You know the old worn-out saying, there’s more than one way to skin a cat. Not sure where that saying comes from, I hate to think that people were skinning cats and, even worse, coming up with multiple ways to do it! Poor cats.
Anyway, just as there is more than one way to skin a cat 😩 there are multiple ways to work remotely.
- Get hired as a remote employee
This is the most common way to work remotely and it’s the way I’ve done so for a long time. I have worked remote for Toys R Us, American Express, Xactly (a software company) and now, Amplifi (a software consulting company).
I love this as an option because there are SO MANY opportunities out there. You wouldn’t believe how many companies are hiring remote employees across so any industries and professions.
The great thing is, these are REAL jobs. They have comparable pay and benefits to traditional jobs at “cubicle companies”. The challenge is so many people don’t realize these companies or jobs exist or assume that they either don’t pay well or they’re for developers. I created a free guide with my favorite places to find remote work to help open people’s eyes to the wealth of opportunities out there.
2. Become a freelancer
When people think freelancer, they think things like graphic designer or website developer and while those are excellent fields to freelance in, these aren’t the only ways to freelance. In 2013, I freelanced as a Project Manager. I sought out my own clients and worked on projects from managing web development teams, to building a payroll system for a multi-salon business, to managing Point Of Sale machine installs in stores across London (from the comfort of my home).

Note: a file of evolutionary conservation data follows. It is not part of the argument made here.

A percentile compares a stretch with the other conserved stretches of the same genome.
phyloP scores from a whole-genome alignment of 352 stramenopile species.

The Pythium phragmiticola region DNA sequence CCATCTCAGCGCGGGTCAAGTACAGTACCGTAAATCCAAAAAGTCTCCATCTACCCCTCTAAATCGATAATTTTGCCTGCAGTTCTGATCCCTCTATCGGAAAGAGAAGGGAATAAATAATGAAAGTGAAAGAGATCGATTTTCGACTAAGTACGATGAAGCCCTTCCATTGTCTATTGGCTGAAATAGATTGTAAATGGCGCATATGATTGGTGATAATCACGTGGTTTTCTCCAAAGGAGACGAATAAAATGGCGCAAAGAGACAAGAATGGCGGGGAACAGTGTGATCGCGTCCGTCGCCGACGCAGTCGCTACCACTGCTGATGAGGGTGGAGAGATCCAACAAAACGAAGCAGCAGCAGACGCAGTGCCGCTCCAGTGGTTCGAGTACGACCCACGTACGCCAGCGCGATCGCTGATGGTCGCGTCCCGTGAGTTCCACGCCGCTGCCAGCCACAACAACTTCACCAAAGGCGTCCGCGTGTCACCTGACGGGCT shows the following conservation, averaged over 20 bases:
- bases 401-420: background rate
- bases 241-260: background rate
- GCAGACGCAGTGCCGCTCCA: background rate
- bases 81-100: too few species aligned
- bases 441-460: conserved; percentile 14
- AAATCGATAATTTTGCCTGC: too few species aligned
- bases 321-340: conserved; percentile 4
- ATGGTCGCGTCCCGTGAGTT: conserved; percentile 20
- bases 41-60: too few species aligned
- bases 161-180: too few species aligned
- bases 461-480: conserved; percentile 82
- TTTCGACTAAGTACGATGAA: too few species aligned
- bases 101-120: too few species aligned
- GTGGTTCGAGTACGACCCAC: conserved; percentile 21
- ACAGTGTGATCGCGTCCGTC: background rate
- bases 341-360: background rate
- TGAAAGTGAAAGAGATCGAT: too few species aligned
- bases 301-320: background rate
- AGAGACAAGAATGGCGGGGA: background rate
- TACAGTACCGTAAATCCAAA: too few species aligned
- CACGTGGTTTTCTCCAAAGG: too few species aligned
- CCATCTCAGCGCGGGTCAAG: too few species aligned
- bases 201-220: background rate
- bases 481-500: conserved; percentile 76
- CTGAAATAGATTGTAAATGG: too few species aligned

Freelancing is a great option because it provides a bit more flexibility in many cases. You decide how many clients you want to take on, you set your hours, you define the work you are willing to do.
Freelancing is something I tend to recommend for people who have specialized skills but don’t let that term scare you. You likely have specialized skills that you don’t realize are specialized. If you’ve worked in retail for a long time, for instance, you have developed specialized retail skills and could freelance as a retail consultant. You could help small business owners set up their retail stores, do digital marketing for online retailers, help them build their retail process from order to shipping to returns. I could go on all day, the point is, no matter what you do/did for a living, there’s likely some fine points of your day to day job that you could turn into a freelancing/consulting opportunity.
3. Start a digital business
I distinguish freelancing from starting a business because I believe there are some nuances that differentiate the two. The best example I have is my friend Courtney, Founder of 16X9 Design, a company that creates stunning presentations for some of the worlds biggest companies. Courtney started out as a freelancer. She took on clients with her specialized presentation skills and did such great work that she had to start hiring and subcontracting work to others and now she has a business that’s made over $1M.